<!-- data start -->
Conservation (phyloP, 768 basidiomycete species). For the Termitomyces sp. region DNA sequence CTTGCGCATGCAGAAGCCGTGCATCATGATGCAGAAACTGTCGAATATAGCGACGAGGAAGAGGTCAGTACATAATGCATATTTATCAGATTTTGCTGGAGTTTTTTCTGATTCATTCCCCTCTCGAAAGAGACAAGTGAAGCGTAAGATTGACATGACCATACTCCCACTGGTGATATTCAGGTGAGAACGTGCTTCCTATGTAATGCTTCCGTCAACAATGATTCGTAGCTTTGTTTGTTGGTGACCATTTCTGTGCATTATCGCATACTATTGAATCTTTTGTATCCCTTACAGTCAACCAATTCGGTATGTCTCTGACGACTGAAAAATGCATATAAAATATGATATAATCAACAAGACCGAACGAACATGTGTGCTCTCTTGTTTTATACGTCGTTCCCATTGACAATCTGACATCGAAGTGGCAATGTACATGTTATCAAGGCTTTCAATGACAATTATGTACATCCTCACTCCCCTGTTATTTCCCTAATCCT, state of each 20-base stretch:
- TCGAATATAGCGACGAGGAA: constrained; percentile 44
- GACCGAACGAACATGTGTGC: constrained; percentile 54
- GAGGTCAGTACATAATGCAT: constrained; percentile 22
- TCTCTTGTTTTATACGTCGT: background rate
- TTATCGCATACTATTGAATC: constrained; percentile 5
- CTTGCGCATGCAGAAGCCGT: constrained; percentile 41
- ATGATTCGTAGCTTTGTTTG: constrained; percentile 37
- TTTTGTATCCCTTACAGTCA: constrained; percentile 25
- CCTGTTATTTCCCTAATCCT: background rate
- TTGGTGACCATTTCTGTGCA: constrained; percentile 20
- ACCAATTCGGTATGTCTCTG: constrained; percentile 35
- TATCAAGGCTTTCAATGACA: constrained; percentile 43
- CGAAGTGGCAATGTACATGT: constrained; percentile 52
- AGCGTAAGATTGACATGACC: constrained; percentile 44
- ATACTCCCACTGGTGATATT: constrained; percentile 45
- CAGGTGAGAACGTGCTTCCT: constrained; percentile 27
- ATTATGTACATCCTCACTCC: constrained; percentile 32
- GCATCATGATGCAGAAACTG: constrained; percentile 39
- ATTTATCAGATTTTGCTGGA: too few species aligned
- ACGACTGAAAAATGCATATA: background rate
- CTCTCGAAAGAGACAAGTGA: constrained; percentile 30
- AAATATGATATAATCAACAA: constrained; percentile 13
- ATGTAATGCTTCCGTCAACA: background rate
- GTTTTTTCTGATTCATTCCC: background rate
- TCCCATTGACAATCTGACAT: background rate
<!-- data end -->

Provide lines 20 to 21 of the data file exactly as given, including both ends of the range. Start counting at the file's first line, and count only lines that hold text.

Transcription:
- ATTTATCAGATTTTGCTGGA: too few species aligned
- ACGACTGAAAAATGCATATA: background rate